Congratulations to Zach Jansen – In The Grip of Denial Now Optioned! - posted by wonkavite

STS sends out a hearty congratulations to talented writer Zach Jansen, who recently optioned his reviewed short In the Grip of Denial!  But worry not, oh indie producers and directors – because Zach has more scripts available in his writing chest.  Check out the following scripts for additional available Jensen work… but you’d better act quick, before they’re gone as well!

Interrogation - An interrogator employs questionable methods to extract information from a suspect.

Always Bad - A woman searches for her missing daughter… with a child predator on the loose.

Bringing Dad Home - A son arrives to collect his estranged father and his possessions – but finds more. Old memories…

Adaptationing Night School - A screenplay writer runs into trouble when his lunatic twin stops by to help…

About Zach: Zach Jansen is an award-winning and produced screenwriter from Saint Paul, Minnesota.  He enjoys spending time with his kids, anything movies, and sitting at his desk pounding out his next script.  If for some reason you want to learn more about him, you can check out his IMDb page or quasi-frequently updated blog.

Monday, September 29, 2014

No Place Like Home – Short Script Review (Available for Production) - posted by wonkavite


No Place Like Home

Tough cop Mike Lake wonders if the grass is greener outside his dying genre. When he learns of the return of the holy trinity of his world, he realizes there really is no place like home.

Breaking the “Fourth Wall” in films is nothing new. Alfie did it to good effect in the sixties and there have been many others before and since. Classics such as Annie Hall, Airplane, Fight Club and the zany Wayne’s World have all used this technique to great success. And when it works, the technique is genius… giving the cinematic audience a wink and a nod, inviting them to share directly in a film’s fun and games.

Though the wall is never officially broken in No Place Like Home, let’s just say the veneer gets cracked. Straight down the center of its green-screen.

The streetwise protag of No Place, veteran cop Mike Lake is acutely aware he’s in the wrong place, at the wrong time. But for once, it’s not a bunch of gun-toting desperados that’s the problem. Rather, it’s his beloved genre!

Yep, Mike’s action genre/world has grown stale. Explosions are now as harmless as sparklers. Highspeed collisions reduced to bumper cars. Breathtaking action sequences have slowed to a snail’s crawl… Leaving Mike bored. And restless.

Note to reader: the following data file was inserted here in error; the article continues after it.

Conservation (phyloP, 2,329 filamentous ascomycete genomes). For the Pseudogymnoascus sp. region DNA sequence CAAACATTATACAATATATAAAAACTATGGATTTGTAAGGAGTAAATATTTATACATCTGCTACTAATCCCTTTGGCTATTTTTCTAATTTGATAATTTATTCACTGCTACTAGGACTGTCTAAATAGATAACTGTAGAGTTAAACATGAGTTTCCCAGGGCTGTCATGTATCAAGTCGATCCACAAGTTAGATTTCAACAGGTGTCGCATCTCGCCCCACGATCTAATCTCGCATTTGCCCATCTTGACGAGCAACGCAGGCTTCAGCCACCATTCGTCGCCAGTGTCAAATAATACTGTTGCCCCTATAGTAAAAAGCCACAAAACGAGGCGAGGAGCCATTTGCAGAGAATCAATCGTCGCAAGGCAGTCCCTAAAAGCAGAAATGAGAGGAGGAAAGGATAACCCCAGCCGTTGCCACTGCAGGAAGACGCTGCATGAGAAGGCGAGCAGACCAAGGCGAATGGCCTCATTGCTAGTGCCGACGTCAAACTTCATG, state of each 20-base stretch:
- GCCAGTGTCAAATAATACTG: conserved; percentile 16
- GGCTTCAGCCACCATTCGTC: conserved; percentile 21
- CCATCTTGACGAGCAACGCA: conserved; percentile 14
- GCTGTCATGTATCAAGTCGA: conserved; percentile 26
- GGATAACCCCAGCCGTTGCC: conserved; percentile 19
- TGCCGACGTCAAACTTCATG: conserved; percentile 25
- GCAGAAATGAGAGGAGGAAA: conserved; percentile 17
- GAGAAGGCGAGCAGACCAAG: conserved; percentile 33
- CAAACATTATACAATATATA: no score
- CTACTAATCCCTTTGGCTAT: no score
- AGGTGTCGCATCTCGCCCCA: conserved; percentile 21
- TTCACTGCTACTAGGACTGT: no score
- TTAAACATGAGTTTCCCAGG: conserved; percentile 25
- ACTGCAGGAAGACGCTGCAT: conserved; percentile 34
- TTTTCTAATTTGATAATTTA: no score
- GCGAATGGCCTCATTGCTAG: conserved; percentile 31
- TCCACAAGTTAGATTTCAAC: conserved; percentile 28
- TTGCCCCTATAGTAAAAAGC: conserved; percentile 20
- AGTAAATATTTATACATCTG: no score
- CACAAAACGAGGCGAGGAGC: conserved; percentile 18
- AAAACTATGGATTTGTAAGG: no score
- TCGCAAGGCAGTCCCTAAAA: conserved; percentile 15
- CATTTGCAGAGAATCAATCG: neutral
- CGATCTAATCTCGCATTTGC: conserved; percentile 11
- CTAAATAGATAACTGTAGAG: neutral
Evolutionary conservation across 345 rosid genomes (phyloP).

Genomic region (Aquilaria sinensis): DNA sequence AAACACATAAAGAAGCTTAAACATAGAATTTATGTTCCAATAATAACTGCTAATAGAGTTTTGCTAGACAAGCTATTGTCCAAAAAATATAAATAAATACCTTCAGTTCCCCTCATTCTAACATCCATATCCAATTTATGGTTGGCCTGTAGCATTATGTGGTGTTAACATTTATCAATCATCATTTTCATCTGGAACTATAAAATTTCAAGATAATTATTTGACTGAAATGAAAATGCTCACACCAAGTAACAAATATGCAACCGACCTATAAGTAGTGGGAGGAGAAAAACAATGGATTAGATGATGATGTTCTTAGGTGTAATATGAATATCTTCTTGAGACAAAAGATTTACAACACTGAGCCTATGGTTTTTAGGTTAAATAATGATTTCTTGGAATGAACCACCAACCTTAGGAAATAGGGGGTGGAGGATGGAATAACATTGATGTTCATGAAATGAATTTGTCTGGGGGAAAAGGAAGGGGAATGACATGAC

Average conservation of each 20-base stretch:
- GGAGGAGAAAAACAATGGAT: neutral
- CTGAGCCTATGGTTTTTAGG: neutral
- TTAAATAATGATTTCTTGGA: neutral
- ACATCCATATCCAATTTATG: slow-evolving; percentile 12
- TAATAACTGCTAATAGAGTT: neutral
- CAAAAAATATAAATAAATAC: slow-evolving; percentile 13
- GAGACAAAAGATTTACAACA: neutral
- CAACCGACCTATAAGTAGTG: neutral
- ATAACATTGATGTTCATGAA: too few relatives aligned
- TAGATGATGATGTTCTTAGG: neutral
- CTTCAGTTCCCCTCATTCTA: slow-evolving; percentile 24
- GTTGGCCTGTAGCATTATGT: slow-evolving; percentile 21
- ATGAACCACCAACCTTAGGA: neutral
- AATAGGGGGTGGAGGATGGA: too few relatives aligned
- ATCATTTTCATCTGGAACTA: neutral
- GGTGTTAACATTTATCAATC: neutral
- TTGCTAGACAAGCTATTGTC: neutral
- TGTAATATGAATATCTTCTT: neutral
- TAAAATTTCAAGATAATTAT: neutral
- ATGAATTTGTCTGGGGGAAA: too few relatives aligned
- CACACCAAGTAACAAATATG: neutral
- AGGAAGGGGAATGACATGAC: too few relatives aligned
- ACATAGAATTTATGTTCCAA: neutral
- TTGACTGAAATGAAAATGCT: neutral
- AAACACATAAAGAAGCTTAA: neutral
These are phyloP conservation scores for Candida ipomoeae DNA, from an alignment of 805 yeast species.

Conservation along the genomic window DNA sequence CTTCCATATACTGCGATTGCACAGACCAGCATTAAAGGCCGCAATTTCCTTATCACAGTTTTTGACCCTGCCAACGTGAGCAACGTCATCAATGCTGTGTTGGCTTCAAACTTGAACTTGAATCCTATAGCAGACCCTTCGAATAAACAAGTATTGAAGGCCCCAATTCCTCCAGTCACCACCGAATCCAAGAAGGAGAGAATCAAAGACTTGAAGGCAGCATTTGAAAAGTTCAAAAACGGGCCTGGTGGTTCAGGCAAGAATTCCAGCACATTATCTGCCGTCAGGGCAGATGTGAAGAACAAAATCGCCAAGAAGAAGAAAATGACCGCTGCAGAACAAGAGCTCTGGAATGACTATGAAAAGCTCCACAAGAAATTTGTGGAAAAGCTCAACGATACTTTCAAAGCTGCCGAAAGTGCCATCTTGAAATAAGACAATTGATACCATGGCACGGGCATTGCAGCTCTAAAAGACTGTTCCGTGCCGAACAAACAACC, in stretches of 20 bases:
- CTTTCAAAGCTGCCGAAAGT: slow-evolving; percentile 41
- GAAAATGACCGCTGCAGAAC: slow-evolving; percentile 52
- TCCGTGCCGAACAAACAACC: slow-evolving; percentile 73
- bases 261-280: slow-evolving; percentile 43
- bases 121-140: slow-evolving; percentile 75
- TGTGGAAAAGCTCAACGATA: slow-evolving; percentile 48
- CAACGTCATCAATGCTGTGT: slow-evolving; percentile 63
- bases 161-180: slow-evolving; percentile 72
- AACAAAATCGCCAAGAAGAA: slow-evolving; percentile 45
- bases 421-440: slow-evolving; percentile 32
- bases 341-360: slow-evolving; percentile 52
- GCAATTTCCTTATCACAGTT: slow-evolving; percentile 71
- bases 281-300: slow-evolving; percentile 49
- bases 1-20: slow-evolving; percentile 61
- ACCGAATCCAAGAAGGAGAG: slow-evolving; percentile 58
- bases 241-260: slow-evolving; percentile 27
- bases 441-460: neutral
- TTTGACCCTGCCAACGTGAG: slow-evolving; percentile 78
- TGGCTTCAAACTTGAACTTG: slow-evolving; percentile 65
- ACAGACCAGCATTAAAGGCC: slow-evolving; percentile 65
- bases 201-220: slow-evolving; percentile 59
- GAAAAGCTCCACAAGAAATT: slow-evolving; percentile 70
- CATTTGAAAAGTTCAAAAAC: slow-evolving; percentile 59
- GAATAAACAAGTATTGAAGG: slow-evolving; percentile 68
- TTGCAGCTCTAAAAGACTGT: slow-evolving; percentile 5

Unable to take it any longer, Mike slaps his badge on his (embittered but lovable) Sergeant’s desk, and sets off in search of a new genre. He careens aimlessly through a cinematic wasteland, seeking a new brave frontier. Will it be Romcom? Nope – too sappy. He boards a bus for Horror, but finds its zombie passengers… unappetizing. His last stop: Old West World. Enamored by the grizzled characters and shootouts, Mike may have found a place to call home. But will there be a twist in the final act? Don’t ride off into the sunset yet. Read No Place – and find out!

A goofy homage to the action genre, No Place Like Home is perfect for indie directors with Airplane sensibilities. Or even Hot Shots Part Deux:P

About the writer: Slaying phone sales dragons by day and racking up future best screenplay Oscars by night, Aaron Williams is your worst nightmare. He’s your best friend. He is the fox in your henhouse, the face in your locket and the psychotic nanny that’s rocking your baby’s cradle. He’s a crumpled sheet of perfumed contradiction that you just can’t put down. But he digresses.   He’s written 20+ scripts with some minor contest placement, one short produced and a feature in preproduction as of July 2014.  Aaron is represented by Ludwig Management in Los Angeles, and lives in upstate NY with his wife and three children. Oh – and he can be reached at awilliams72 “AT” gmail…

Pages: 6

Budget: Potentially high. Explosions, action sequences, and some FX. But not insurmountable with access to cheap latex and post.